In a two part series, we will explore the necessity to preserve a diversity of crop seeds.
Part One: will delve into the importance of crop seeds for food security and an international initiative to support this cause.
Part Two: will focus on successful small-scale initiatives and how they can be started.
Crop seeds are important: they strengthen our future food security, they conserve biodiversity and they can connect individuals to the food they are consuming. In part 1 we look at 3 different methodologies, and while they may all be different; the seed vault, seed bank and seed library all grew from the idea that seeds matter.
The Importance of Seed Preservation
Simply put, crop seed preservation is a back-up plan for future agricultural challenges.
It is yet unknown what exact effects climate change or other challenges like population growth will have agriculture, but in the face of rising temperatures and global populations it will definitely need to adapt. The crops we are growing today may not be feasible in the future, and shortages would further threaten global food security. By preserving the diversity of crop seeds, we will be able to adapt to those future conditions.
Fowler states that he is often asked: “Why not just preserve the best seeds?”
A question that he chooses to answer like this: “Maybe a variety of wheat that is not economical right now has disease or pest resistance or some quality that we are going to need for climate change.” The category “best” is therefore inadequate for seeds, since the conditions are changing. A quality even unknown of today might secure the future food supply.
According to a report of the Svalbard Global Seed Vault, located on the Norwegian island of Spitsbergen, experts estimate that “around 200,000 types of wheat, 30,000 types of corn, 47,000 types of sorghum and even 15,000 types of groundnut” exist. In the past 200 years, crop seed species decreased significantly in diversity due to more uniform agriculture techniques.
Fowler goes on to say “I’m not talking about losing [agricultural] diversity in the same way that you lose your car keys. I’m talking about losing it in the same way that we lost the dinosaurs: actually losing it, never to be seen again.”
The Global Protection of Crop Diversity
Seed Banks have been established to store seed samples by first drying and them freezing them. These institutions can be found all over the globe and provide crucial services. They provide material for seeds breeders and biological researchers.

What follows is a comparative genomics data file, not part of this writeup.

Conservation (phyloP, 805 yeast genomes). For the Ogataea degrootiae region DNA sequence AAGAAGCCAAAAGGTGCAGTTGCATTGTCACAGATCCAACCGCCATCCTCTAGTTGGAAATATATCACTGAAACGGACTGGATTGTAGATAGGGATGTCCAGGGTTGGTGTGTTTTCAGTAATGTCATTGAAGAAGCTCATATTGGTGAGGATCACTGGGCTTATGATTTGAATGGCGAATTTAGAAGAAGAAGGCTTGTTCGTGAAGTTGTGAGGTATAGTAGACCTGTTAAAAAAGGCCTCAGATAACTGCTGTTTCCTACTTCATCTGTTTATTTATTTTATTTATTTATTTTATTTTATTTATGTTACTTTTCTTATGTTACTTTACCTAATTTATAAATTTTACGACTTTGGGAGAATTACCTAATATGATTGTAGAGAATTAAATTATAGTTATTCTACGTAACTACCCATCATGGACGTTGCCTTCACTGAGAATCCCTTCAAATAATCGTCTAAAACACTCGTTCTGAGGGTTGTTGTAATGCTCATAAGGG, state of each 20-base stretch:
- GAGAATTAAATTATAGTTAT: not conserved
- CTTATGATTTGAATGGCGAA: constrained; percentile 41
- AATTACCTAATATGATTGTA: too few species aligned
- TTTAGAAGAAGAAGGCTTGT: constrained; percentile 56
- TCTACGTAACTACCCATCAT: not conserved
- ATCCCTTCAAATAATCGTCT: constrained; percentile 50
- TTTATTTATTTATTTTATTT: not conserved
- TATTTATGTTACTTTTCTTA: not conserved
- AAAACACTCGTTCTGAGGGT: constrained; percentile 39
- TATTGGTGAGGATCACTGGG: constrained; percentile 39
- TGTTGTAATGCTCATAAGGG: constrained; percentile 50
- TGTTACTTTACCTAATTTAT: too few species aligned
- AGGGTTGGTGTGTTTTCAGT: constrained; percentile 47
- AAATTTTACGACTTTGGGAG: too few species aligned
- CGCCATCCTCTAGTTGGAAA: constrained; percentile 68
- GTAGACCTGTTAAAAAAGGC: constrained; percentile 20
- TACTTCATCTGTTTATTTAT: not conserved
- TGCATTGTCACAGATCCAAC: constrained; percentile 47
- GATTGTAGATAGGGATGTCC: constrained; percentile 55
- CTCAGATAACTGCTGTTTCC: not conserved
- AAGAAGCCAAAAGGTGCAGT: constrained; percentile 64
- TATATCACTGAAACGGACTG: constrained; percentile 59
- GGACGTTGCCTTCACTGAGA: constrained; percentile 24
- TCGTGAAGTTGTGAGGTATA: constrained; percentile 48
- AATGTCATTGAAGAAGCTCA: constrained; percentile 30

However, often seeds lose their germination ability despite being stored at seed banks. A number of reasons account for this loss. It can be accidents that prevent the cooling system from working properly, violent conflict that damages the buildings or others.
Therefore the Global Seed Vault was created. Seed banks from all over the world can send copies of their seed samples to the vault and there the seeds will be store for free. Ownership of the samples stays with the original seed bank depositor. So, if banks for whatever reason lose their crop seeds, the vault can replace them.
Fowler highlights the unique aspect of this project: “All the countries in the world have gotten together to do something long-term, sustainable and positive.”
The Global Seed Vault in Norway
The ground of the Norwegian island Spitsbergen is permafrost. No one would guess that the world’s treasure of crop species is stored away there. Svalbard was considered the globally best suited location to build the “Noah’s ark of seeds” as the Execute Director of the Global Crop Diversity Trust Cary Fowler called it.
The Global Seed Vault is built to be “fail-safe.” The permafrost guarantees that even if electricity or the cooling system should fail, the natural circumstances would ensure that the temperature would not rise above -18° Celsius or 0° Fahrenheit. Furthermore, the vault is located in a politically safe area. Also, being built inside a mountain, Svalbard is rather safe in case of bomb attacks or rising sea levels, and tectonic movements are not considered a threat.
Once the site of the vault was decided on, Norway covered the expenses of building the US $9 million dollar project. The vault was opened in 2008 and has a capacity of holding 4,5 million seeds. In 2008, TIME Magazine awarded the Global Seed Vault the sixth place of the best innovations of the year.
Seed preservation is not restricted to a global scale. Part Two will be looking at initiatives at a local level and how they can be started.
The image provided is a courtesy by <a href="http://www.publicdomainpictures.net/view-image.php?image=295&picture=sam... von Petr Kratochvil